• Whether it is a stay of execution which is being sought, or whether it is being suggested that an order for security for costs will stifle a bona fide claim, the court expects information not only as to the company's position but also as to the position of those standing behind the company;
  • in first deciding, on an adjudication enforcement application, whether to grant summary judgment the court should not be distracted by a view that the adjudicator's decision is wrong or less than satisfactory;
  • it is important to note that the issues relevant to a stay application are different from those relevant to whether summary judgment should be granted. In the case of a stay, it may be relevant to consider whether the adjudicator's decision is likely to be reversed or modified in later arbitration or liquidation; these considerations are irrelevant to summary judgment, except in the rare cases of the court entertaining a concurrent Part 8 claim;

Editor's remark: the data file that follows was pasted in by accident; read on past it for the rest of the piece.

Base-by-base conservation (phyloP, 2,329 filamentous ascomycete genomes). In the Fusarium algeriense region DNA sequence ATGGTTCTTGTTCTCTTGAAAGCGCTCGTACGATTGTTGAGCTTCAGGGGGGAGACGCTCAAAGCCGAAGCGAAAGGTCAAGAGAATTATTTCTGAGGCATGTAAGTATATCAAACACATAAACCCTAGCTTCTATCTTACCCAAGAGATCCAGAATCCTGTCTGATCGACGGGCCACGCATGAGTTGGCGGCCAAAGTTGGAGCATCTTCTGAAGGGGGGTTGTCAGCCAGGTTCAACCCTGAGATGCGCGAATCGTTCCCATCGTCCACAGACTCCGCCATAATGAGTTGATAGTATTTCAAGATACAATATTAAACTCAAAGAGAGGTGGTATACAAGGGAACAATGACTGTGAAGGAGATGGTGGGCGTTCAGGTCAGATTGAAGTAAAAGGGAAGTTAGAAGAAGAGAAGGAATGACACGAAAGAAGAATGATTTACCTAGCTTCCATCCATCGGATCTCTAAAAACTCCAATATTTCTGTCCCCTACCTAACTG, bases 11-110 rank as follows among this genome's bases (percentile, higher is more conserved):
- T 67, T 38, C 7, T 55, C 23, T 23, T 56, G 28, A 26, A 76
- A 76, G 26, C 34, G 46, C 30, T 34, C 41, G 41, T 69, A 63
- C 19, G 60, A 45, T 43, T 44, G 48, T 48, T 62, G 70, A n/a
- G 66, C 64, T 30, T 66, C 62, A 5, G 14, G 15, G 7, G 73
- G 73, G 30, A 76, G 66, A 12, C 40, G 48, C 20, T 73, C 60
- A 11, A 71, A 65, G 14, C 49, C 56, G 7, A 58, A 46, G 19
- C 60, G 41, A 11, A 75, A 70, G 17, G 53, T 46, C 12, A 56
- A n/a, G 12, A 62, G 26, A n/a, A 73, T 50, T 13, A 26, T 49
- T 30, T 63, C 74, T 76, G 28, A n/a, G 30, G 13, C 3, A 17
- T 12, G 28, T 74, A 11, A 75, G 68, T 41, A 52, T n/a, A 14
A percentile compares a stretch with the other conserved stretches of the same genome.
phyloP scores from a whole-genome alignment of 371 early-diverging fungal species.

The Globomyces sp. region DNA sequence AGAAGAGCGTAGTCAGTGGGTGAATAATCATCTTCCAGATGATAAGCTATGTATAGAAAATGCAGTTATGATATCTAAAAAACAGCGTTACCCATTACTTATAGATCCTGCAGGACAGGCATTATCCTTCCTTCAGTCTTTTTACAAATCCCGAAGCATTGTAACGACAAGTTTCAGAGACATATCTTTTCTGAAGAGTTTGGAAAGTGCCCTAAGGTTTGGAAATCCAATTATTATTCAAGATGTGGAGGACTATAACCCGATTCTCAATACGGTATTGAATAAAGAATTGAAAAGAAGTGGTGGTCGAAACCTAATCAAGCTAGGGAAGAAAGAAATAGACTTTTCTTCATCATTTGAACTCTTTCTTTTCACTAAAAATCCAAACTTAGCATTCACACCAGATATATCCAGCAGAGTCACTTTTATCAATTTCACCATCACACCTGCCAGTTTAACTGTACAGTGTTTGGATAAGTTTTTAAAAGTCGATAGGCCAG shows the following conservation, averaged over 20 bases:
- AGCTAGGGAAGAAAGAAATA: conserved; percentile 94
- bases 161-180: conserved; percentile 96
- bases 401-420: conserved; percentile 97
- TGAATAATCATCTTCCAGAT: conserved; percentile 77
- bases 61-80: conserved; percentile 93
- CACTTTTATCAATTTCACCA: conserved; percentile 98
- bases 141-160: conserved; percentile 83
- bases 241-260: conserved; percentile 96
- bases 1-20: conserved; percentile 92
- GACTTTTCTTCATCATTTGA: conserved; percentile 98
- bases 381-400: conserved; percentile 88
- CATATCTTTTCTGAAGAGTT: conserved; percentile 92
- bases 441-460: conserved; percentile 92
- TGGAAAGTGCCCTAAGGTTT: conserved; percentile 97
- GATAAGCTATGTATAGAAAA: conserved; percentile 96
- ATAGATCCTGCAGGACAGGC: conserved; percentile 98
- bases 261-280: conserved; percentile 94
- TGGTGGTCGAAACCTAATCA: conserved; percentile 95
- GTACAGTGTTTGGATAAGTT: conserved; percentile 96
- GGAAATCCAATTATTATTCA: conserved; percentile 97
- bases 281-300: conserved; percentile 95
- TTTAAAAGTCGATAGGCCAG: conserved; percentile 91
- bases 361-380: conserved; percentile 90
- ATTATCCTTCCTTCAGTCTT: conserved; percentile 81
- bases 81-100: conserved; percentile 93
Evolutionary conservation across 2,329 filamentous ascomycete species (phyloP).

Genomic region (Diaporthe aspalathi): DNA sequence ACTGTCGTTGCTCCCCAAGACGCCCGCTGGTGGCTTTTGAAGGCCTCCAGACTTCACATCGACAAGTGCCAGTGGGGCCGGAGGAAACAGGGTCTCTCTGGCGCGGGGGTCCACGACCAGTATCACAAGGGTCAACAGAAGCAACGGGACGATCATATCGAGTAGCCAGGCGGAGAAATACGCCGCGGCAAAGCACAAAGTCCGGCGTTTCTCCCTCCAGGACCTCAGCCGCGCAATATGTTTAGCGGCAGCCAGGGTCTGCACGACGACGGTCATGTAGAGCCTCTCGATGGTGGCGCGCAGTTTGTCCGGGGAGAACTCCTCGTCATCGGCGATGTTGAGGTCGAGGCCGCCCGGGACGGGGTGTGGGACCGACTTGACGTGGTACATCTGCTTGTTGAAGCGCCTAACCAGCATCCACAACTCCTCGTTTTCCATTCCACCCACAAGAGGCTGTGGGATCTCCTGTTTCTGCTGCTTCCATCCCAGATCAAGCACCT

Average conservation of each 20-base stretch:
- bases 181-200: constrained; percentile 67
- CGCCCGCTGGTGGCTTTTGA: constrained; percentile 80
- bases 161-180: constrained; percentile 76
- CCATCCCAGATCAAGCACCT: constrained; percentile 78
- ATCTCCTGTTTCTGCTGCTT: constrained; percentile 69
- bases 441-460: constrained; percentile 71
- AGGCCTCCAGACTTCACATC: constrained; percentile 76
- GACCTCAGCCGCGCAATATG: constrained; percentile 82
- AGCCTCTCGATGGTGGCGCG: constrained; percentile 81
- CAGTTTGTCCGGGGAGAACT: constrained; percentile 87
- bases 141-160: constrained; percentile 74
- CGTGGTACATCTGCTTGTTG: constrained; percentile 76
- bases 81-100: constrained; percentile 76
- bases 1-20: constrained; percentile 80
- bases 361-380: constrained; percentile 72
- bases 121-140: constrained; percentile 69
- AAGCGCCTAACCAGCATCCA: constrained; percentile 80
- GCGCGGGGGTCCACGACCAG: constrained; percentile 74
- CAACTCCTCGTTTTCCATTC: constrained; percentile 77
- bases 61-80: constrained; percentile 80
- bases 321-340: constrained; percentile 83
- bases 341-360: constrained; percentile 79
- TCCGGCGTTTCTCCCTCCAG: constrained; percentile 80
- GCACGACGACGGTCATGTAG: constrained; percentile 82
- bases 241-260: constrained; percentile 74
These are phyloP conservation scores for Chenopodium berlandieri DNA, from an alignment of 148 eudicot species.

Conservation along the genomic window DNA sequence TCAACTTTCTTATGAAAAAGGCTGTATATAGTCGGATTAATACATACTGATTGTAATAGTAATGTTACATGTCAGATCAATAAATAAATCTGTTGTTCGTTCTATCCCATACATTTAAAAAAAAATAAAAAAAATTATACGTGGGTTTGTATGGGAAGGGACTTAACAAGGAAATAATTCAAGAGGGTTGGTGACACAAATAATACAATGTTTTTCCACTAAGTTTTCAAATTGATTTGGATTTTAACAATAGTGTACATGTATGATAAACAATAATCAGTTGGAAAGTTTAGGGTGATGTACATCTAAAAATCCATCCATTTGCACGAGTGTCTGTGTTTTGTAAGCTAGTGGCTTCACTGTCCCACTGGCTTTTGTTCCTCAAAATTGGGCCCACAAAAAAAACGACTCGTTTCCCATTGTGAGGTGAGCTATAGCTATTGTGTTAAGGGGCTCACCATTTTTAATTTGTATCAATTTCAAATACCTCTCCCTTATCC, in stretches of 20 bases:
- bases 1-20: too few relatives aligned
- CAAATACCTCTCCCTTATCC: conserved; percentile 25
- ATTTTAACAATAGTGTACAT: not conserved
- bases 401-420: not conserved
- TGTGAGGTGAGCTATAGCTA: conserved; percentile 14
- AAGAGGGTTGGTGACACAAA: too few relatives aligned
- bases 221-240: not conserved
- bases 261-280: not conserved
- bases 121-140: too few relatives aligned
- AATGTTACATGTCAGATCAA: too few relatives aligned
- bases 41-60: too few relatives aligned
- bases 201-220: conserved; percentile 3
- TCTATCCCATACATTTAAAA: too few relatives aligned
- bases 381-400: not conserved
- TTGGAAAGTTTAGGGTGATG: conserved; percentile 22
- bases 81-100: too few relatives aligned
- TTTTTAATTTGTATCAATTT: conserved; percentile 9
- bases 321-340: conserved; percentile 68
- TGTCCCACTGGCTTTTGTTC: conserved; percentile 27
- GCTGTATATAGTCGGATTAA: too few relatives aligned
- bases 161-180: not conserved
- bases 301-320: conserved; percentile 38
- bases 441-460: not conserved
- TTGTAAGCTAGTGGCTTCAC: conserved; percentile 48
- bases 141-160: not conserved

• once summary judgment has been granted, there is a strong presumption against a stay of execution being granted, not only as general policy but particularly in judgments enforcing adjudicators' decisions where the policy of the courts, giving effect to the intention of Parliament, is to apply the principle "pay now, argue later"; that presumption is, if anything, stronger where the disputing parties are commercial entities;
  • the court does, however, have a discretionary power to order a stay of enforcement of adjudicators' decisions in cases falling within CPR 83.7, particularly where the enforcement of the summary judgment might or would cause manifest injustice;
  • an applicant for a stay relying on its parlous financial situation so as to fall within CPR 83.7(b) does not have to establish that its financial situation is the result of any act or omission on the part of the judgment creditor, but it seemed to the court that its position will be stronger if it does demonstrate that link, particularly if it can be shown that that act or omission was a breach of contract;